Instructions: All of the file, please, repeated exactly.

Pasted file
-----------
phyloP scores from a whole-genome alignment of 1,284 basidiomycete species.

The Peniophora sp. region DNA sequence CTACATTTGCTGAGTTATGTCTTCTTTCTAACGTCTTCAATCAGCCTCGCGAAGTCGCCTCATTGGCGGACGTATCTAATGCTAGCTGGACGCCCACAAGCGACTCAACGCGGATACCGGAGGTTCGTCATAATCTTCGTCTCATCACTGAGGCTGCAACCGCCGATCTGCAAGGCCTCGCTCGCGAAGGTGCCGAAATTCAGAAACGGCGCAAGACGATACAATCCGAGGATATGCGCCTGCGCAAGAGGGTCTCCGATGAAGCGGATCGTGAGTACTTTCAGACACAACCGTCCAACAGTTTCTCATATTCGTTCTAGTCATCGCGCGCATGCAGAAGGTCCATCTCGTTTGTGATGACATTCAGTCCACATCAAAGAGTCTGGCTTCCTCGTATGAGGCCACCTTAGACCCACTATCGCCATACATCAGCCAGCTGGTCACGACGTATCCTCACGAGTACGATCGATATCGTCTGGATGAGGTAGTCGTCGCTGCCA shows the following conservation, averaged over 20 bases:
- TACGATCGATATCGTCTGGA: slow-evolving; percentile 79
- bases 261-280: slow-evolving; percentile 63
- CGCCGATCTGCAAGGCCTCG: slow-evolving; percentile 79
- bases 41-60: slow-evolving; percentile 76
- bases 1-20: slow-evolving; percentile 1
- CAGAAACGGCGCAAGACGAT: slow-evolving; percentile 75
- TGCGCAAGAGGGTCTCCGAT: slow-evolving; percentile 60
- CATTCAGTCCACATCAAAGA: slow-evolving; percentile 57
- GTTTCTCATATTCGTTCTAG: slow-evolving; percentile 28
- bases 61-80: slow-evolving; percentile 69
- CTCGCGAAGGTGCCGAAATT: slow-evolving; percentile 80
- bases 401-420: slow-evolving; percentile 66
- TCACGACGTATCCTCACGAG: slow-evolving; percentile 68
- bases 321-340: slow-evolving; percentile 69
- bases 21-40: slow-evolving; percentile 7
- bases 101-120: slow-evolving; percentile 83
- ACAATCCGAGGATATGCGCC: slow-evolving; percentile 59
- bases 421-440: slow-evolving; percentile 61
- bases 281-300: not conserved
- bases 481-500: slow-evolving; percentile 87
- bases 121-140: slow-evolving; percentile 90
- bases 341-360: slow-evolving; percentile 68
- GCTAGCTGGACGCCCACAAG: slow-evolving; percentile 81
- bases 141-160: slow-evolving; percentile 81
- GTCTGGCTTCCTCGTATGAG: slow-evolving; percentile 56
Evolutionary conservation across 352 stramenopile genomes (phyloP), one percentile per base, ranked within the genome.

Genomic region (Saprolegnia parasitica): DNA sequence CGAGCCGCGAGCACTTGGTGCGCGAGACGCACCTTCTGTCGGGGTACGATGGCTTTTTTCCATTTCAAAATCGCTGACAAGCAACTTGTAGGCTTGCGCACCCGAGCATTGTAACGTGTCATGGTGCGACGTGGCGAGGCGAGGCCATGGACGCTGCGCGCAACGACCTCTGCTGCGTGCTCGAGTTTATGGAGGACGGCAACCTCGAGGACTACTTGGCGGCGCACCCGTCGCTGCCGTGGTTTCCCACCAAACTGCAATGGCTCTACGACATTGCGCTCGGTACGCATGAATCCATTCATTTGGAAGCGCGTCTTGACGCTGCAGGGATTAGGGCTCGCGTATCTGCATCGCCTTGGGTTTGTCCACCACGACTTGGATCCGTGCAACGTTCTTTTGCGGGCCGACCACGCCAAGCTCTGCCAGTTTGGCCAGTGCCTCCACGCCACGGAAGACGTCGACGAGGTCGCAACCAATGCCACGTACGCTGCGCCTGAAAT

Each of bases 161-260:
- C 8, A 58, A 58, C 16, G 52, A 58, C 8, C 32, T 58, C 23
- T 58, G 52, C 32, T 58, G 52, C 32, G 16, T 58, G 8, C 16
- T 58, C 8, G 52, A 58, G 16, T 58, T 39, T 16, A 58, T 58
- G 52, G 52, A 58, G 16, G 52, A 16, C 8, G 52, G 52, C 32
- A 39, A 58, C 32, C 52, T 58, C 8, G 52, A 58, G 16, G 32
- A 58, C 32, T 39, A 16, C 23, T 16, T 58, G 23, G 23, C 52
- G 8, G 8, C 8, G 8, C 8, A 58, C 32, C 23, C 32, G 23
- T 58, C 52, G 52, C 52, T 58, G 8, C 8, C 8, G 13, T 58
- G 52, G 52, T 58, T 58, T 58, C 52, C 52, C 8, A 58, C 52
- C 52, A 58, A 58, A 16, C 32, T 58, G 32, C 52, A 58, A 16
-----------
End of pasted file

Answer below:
phyloP scores from a whole-genome alignment of 1,284 basidiomycete species.

The Peniophora sp. region DNA sequence CTACATTTGCTGAGTTATGTCTTCTTTCTAACGTCTTCAATCAGCCTCGCGAAGTCGCCTCATTGGCGGACGTATCTAATGCTAGCTGGACGCCCACAAGCGACTCAACGCGGATACCGGAGGTTCGTCATAATCTTCGTCTCATCACTGAGGCTGCAACCGCCGATCTGCAAGGCCTCGCTCGCGAAGGTGCCGAAATTCAGAAACGGCGCAAGACGATACAATCCGAGGATATGCGCCTGCGCAAGAGGGTCTCCGATGAAGCGGATCGTGAGTACTTTCAGACACAACCGTCCAACAGTTTCTCATATTCGTTCTAGTCATCGCGCGCATGCAGAAGGTCCATCTCGTTTGTGATGACATTCAGTCCACATCAAAGAGTCTGGCTTCCTCGTATGAGGCCACCTTAGACCCACTATCGCCATACATCAGCCAGCTGGTCACGACGTATCCTCACGAGTACGATCGATATCGTCTGGATGAGGTAGTCGTCGCTGCCA shows the following conservation, averaged over 20 bases:
- TACGATCGATATCGTCTGGA: slow-evolving; percentile 79
- bases 261-280: slow-evolving; percentile 63
- CGCCGATCTGCAAGGCCTCG: slow-evolving; percentile 79
- bases 41-60: slow-evolving; percentile 76
- bases 1-20: slow-evolving; percentile 1
- CAGAAACGGCGCAAGACGAT: slow-evolving; percentile 75
- TGCGCAAGAGGGTCTCCGAT: slow-evolving; percentile 60
- CATTCAGTCCACATCAAAGA: slow-evolving; percentile 57
- GTTTCTCATATTCGTTCTAG: slow-evolving; percentile 28
- bases 61-80: slow-evolving; percentile 69
- CTCGCGAAGGTGCCGAAATT: slow-evolving; percentile 80
- bases 401-420: slow-evolving; percentile 66
- TCACGACGTATCCTCACGAG: slow-evolving; percentile 68
- bases 321-340: slow-evolving; percentile 69
- bases 21-40: slow-evolving; percentile 7
- bases 101-120: slow-evolving; percentile 83
- ACAATCCGAGGATATGCGCC: slow-evolving; percentile 59
- bases 421-440: slow-evolving; percentile 61
- bases 281-300: not conserved
- bases 481-500: slow-evolving; percentile 87
- bases 121-140: slow-evolving; percentile 90
- bases 341-360: slow-evolving; percentile 68
- GCTAGCTGGACGCCCACAAG: slow-evolving; percentile 81
- bases 141-160: slow-evolving; percentile 81
- GTCTGGCTTCCTCGTATGAG: slow-evolving; percentile 56
Evolutionary conservation across 352 stramenopile genomes (phyloP), one percentile per base, ranked within the genome.

Genomic region (Saprolegnia parasitica): DNA sequence CGAGCCGCGAGCACTTGGTGCGCGAGACGCACCTTCTGTCGGGGTACGATGGCTTTTTTCCATTTCAAAATCGCTGACAAGCAACTTGTAGGCTTGCGCACCCGAGCATTGTAACGTGTCATGGTGCGACGTGGCGAGGCGAGGCCATGGACGCTGCGCGCAACGACCTCTGCTGCGTGCTCGAGTTTATGGAGGACGGCAACCTCGAGGACTACTTGGCGGCGCACCCGTCGCTGCCGTGGTTTCCCACCAAACTGCAATGGCTCTACGACATTGCGCTCGGTACGCATGAATCCATTCATTTGGAAGCGCGTCTTGACGCTGCAGGGATTAGGGCTCGCGTATCTGCATCGCCTTGGGTTTGTCCACCACGACTTGGATCCGTGCAACGTTCTTTTGCGGGCCGACCACGCCAAGCTCTGCCAGTTTGGCCAGTGCCTCCACGCCACGGAAGACGTCGACGAGGTCGCAACCAATGCCACGTACGCTGCGCCTGAAAT

Each of bases 161-260:
- C 8, A 58, A 58, C 16, G 52, A 58, C 8, C 32, T 58, C 23
- T 58, G 52, C 32, T 58, G 52, C 32, G 16, T 58, G 8, C 16
- T 58, C 8, G 52, A 58, G 16, T 58, T 39, T 16, A 58, T 58
- G 52, G 52, A 58, G 16, G 52, A 16, C 8, G 52, G 52, C 32
- A 39, A 58, C 32, C 52, T 58, C 8, G 52, A 58, G 16, G 32
- A 58, C 32, T 39, A 16, C 23, T 16, T 58, G 23, G 23, C 52
- G 8, G 8, C 8, G 8, C 8, A 58, C 32, C 23, C 32, G 23
- T 58, C 52, G 52, C 52, T 58, G 8, C 8, C 8, G 13, T 58
- G 52, G 52, T 58, T 58, T 58, C 52, C 52, C 8, A 58, C 52
- C 52, A 58, A 58, A 16, C 32, T 58, G 32, C 52, A 58, A 16